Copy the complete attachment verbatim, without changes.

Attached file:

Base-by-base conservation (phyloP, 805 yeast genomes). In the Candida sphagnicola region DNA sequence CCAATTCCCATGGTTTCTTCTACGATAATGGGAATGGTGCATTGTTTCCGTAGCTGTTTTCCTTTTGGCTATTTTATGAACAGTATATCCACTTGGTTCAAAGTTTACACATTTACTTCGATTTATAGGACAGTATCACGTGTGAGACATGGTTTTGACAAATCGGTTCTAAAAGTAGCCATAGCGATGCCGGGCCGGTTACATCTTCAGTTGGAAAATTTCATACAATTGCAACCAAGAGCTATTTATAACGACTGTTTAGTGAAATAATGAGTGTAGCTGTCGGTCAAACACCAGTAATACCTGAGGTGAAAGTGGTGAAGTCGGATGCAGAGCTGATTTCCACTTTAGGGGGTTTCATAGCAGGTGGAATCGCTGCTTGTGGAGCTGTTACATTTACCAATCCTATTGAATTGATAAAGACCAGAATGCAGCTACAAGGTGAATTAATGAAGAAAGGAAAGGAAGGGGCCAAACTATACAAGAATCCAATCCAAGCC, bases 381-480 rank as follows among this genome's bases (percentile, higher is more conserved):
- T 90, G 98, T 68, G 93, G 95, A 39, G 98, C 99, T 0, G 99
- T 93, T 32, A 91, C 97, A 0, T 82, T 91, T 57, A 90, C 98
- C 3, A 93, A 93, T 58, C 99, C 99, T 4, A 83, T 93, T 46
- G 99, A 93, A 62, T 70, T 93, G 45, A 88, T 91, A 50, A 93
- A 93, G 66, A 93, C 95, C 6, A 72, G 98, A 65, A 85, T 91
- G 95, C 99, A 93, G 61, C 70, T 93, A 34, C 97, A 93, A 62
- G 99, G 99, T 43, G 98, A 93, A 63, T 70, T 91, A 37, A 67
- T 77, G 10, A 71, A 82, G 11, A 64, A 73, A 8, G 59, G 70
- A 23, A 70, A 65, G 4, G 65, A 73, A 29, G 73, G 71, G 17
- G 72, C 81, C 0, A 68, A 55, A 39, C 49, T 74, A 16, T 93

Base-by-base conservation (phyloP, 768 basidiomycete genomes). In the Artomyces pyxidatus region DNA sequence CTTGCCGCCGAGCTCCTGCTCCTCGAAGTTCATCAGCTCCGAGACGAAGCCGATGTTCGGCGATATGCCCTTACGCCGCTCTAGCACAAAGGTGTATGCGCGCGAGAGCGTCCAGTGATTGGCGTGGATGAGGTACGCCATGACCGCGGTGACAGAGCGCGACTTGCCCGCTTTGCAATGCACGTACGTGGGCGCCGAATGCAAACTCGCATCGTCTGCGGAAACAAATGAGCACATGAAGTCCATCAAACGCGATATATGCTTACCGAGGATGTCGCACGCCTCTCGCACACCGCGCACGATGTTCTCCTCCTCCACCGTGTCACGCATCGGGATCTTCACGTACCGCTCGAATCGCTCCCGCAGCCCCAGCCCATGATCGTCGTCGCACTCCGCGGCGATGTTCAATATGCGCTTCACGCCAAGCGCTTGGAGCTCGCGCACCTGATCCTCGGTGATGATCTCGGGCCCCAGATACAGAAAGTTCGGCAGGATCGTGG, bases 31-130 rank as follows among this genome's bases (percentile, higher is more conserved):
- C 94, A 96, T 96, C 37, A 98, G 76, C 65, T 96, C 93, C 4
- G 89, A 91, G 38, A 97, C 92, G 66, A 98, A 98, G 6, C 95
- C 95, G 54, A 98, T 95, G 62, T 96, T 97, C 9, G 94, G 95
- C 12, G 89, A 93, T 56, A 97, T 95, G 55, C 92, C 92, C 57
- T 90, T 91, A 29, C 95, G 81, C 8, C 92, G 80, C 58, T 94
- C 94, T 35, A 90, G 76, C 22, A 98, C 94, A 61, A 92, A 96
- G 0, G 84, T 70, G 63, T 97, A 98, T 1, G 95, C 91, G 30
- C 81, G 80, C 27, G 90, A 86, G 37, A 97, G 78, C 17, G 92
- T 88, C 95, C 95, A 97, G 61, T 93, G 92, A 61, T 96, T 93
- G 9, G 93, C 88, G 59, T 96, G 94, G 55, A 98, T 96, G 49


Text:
Base-by-base conservation (phyloP, 805 yeast genomes). In the Candida sphagnicola region DNA sequence CCAATTCCCATGGTTTCTTCTACGATAATGGGAATGGTGCATTGTTTCCGTAGCTGTTTTCCTTTTGGCTATTTTATGAACAGTATATCCACTTGGTTCAAAGTTTACACATTTACTTCGATTTATAGGACAGTATCACGTGTGAGACATGGTTTTGACAAATCGGTTCTAAAAGTAGCCATAGCGATGCCGGGCCGGTTACATCTTCAGTTGGAAAATTTCATACAATTGCAACCAAGAGCTATTTATAACGACTGTTTAGTGAAATAATGAGTGTAGCTGTCGGTCAAACACCAGTAATACCTGAGGTGAAAGTGGTGAAGTCGGATGCAGAGCTGATTTCCACTTTAGGGGGTTTCATAGCAGGTGGAATCGCTGCTTGTGGAGCTGTTACATTTACCAATCCTATTGAATTGATAAAGACCAGAATGCAGCTACAAGGTGAATTAATGAAGAAAGGAAAGGAAGGGGCCAAACTATACAAGAATCCAATCCAAGCC, bases 381-480 rank as follows among this genome's bases (percentile, higher is more conserved):
- T 90, G 98, T 68, G 93, G 95, A 39, G 98, C 99, T 0, G 99
- T 93, T 32, A 91, C 97, A 0, T 82, T 91, T 57, A 90, C 98
- C 3, A 93, A 93, T 58, C 99, C 99, T 4, A 83, T 93, T 46
- G 99, A 93, A 62, T 70, T 93, G 45, A 88, T 91, A 50, A 93
- A 93, G 66, A 93, C 95, C 6, A 72, G 98, A 65, A 85, T 91
- G 95, C 99, A 93, G 61, C 70, T 93, A 34, C 97, A 93, A 62
- G 99, G 99, T 43, G 98, A 93, A 63, T 70, T 91, A 37, A 67
- T 77, G 10, A 71, A 82, G 11, A 64, A 73, A 8, G 59, G 70
- A 23, A 70, A 65, G 4, G 65, A 73, A 29, G 73, G 71, G 17
- G 72, C 81, C 0, A 68, A 55, A 39, C 49, T 74, A 16, T 93

Base-by-base conservation (phyloP, 768 basidiomycete genomes). In the Artomyces pyxidatus region DNA sequence CTTGCCGCCGAGCTCCTGCTCCTCGAAGTTCATCAGCTCCGAGACGAAGCCGATGTTCGGCGATATGCCCTTACGCCGCTCTAGCACAAAGGTGTATGCGCGCGAGAGCGTCCAGTGATTGGCGTGGATGAGGTACGCCATGACCGCGGTGACAGAGCGCGACTTGCCCGCTTTGCAATGCACGTACGTGGGCGCCGAATGCAAACTCGCATCGTCTGCGGAAACAAATGAGCACATGAAGTCCATCAAACGCGATATATGCTTACCGAGGATGTCGCACGCCTCTCGCACACCGCGCACGATGTTCTCCTCCTCCACCGTGTCACGCATCGGGATCTTCACGTACCGCTCGAATCGCTCCCGCAGCCCCAGCCCATGATCGTCGTCGCACTCCGCGGCGATGTTCAATATGCGCTTCACGCCAAGCGCTTGGAGCTCGCGCACCTGATCCTCGGTGATGATCTCGGGCCCCAGATACAGAAAGTTCGGCAGGATCGTGG, bases 31-130 rank as follows among this genome's bases (percentile, higher is more conserved):
- C 94, A 96, T 96, C 37, A 98, G 76, C 65, T 96, C 93, C 4
- G 89, A 91, G 38, A 97, C 92, G 66, A 98, A 98, G 6, C 95
- C 95, G 54, A 98, T 95, G 62, T 96, T 97, C 9, G 94, G 95
- C 12, G 89, A 93, T 56, A 97, T 95, G 55, C 92, C 92, C 57
- T 90, T 91, A 29, C 95, G 81, C 8, C 92, G 80, C 58, T 94
- C 94, T 35, A 90, G 76, C 22, A 98, C 94, A 61, A 92, A 96
- G 0, G 84, T 70, G 63, T 97, A 98, T 1, G 95, C 91, G 30
- C 81, G 80, C 27, G 90, A 86, G 37, A 97, G 78, C 17, G 92
- T 88, C 95, C 95, A 97, G 61, T 93, G 92, A 61, T 96, T 93
- G 9, G 93, C 88, G 59, T 96, G 94, G 55, A 98, T 96, G 49